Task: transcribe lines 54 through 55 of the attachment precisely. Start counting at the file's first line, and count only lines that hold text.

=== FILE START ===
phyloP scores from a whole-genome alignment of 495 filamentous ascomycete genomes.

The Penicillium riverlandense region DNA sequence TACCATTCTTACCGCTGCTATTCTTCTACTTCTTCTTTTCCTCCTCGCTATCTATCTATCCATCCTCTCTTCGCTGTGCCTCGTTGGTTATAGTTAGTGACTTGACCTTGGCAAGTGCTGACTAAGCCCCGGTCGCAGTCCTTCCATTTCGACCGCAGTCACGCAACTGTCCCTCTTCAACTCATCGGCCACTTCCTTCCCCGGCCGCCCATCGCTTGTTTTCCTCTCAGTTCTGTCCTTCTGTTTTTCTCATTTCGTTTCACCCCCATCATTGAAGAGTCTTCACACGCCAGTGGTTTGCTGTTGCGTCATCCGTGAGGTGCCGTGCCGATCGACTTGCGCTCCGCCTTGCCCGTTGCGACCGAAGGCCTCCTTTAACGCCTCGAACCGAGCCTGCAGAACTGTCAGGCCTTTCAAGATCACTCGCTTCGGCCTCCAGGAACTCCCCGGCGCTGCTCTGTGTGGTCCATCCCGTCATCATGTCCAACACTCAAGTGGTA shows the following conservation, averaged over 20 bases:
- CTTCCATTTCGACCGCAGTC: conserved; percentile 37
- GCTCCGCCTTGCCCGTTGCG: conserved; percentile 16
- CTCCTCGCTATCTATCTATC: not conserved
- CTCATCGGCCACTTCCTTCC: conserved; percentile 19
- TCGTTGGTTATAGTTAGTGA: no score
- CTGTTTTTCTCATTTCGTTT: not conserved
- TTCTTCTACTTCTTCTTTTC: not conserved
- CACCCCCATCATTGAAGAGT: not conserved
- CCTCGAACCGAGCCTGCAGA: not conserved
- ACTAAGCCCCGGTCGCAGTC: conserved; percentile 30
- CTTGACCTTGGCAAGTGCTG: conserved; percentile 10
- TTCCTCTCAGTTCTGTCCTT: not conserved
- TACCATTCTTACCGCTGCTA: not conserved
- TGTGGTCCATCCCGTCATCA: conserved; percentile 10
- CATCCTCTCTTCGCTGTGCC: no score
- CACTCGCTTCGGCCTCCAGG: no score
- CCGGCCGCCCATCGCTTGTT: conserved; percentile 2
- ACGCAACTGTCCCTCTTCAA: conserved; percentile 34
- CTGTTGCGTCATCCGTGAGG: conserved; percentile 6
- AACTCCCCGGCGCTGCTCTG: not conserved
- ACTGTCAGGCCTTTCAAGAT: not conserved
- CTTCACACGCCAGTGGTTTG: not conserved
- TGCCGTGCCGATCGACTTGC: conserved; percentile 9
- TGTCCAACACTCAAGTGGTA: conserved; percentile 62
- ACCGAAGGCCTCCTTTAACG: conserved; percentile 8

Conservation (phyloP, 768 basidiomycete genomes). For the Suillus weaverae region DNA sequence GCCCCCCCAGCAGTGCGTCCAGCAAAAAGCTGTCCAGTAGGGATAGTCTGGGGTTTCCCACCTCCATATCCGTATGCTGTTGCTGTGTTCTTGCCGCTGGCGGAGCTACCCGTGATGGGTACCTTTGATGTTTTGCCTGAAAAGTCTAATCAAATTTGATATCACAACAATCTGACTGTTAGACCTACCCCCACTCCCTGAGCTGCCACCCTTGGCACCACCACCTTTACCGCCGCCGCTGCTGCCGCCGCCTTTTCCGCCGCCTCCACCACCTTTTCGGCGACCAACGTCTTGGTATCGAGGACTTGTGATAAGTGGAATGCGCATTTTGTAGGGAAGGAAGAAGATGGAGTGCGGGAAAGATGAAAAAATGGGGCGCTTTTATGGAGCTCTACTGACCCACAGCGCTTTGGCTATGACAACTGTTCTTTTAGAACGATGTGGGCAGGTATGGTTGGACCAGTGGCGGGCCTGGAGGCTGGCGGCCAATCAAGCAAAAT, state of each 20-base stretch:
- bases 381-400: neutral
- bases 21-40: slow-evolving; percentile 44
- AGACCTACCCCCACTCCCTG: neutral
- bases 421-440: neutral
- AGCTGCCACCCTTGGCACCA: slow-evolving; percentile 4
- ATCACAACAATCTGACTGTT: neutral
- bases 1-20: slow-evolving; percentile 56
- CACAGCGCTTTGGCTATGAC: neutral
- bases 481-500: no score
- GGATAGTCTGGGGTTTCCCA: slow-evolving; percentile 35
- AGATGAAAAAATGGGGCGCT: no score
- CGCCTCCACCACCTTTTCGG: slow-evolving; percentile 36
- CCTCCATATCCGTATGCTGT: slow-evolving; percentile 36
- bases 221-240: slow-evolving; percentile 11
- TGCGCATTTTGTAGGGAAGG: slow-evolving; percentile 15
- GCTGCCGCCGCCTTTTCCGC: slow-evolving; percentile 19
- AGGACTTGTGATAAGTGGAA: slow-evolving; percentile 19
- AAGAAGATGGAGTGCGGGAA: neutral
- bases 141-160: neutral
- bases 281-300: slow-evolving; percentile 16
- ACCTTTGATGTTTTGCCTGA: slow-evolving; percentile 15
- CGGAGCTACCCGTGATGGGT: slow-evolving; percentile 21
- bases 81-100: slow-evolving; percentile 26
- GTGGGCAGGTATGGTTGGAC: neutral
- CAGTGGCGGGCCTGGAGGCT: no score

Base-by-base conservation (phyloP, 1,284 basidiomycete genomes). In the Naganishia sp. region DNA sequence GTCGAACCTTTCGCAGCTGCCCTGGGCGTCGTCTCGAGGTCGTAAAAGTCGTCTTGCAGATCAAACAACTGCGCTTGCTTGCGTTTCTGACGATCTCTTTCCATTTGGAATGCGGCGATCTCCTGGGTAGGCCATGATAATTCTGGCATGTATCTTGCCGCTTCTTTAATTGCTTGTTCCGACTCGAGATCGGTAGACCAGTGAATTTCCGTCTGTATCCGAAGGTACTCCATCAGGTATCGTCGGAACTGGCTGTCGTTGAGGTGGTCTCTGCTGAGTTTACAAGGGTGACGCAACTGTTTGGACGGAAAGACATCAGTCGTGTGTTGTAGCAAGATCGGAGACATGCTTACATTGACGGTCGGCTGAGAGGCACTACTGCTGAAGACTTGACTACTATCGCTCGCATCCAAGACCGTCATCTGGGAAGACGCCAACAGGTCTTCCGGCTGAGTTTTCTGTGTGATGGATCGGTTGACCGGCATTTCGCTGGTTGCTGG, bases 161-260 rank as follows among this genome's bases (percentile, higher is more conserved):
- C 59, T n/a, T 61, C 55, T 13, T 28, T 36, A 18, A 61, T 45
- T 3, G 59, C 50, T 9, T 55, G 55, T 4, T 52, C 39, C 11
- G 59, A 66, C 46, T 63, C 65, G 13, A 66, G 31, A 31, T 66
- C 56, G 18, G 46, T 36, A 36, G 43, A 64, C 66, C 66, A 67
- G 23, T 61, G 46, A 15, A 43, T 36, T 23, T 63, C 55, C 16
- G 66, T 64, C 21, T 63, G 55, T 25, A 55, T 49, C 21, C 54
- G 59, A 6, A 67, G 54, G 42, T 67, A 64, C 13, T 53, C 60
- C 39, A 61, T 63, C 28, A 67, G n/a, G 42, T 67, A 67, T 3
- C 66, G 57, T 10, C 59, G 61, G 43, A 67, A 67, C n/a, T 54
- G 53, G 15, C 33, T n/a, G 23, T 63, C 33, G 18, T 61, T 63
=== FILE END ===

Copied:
Base-by-base conservation (phyloP, 1,284 basidiomycete genomes). In the Naganishia sp. region DNA sequence GTCGAACCTTTCGCAGCTGCCCTGGGCGTCGTCTCGAGGTCGTAAAAGTCGTCTTGCAGATCAAACAACTGCGCTTGCTTGCGTTTCTGACGATCTCTTTCCATTTGGAATGCGGCGATCTCCTGGGTAGGCCATGATAATTCTGGCATGTATCTTGCCGCTTCTTTAATTGCTTGTTCCGACTCGAGATCGGTAGACCAGTGAATTTCCGTCTGTATCCGAAGGTACTCCATCAGGTATCGTCGGAACTGGCTGTCGTTGAGGTGGTCTCTGCTGAGTTTACAAGGGTGACGCAACTGTTTGGACGGAAAGACATCAGTCGTGTGTTGTAGCAAGATCGGAGACATGCTTACATTGACGGTCGGCTGAGAGGCACTACTGCTGAAGACTTGACTACTATCGCTCGCATCCAAGACCGTCATCTGGGAAGACGCCAACAGGTCTTCCGGCTGAGTTTTCTGTGTGATGGATCGGTTGACCGGCATTTCGCTGGTTGCTGG, bases 161-260 rank as follows among this genome's bases (percentile, higher is more conserved):
- C 59, T n/a, T 61, C 55, T 13, T 28, T 36, A 18, A 61, T 45